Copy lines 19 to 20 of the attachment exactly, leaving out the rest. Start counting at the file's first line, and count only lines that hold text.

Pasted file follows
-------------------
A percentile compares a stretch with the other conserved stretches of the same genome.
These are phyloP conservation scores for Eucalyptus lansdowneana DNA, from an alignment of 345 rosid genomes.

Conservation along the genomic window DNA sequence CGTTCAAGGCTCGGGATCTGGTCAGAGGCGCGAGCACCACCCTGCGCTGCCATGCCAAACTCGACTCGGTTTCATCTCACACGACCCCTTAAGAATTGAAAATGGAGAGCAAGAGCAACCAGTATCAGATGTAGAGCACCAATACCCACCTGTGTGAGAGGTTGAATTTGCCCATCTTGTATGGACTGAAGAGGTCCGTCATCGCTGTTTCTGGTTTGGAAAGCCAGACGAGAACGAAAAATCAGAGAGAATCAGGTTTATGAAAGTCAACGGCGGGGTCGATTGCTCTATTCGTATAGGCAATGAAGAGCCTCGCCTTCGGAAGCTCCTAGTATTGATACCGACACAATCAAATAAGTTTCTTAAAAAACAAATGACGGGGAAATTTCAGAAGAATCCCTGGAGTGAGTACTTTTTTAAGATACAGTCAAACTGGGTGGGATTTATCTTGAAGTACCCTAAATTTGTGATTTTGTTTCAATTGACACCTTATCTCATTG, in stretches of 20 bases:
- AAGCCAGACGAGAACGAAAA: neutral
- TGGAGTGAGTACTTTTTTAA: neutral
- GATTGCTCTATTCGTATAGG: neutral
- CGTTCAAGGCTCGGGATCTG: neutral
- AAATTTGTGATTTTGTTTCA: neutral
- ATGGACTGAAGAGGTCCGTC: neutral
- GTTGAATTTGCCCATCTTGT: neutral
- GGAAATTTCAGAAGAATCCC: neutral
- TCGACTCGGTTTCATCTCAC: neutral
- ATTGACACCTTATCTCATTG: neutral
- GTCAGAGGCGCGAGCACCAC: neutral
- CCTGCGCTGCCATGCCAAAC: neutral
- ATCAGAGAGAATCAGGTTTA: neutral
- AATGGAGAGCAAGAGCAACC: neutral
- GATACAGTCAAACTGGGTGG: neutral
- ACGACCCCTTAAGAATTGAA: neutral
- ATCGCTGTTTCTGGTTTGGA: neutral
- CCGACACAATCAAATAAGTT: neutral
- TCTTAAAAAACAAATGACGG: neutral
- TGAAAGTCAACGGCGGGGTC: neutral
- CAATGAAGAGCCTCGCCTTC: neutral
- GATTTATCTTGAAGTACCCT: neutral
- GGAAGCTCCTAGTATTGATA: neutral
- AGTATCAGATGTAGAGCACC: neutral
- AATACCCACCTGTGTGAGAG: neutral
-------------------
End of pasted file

- ACGACCCCTTAAGAATTGAA: neutral
- ATCGCTGTTTCTGGTTTGGA: neutral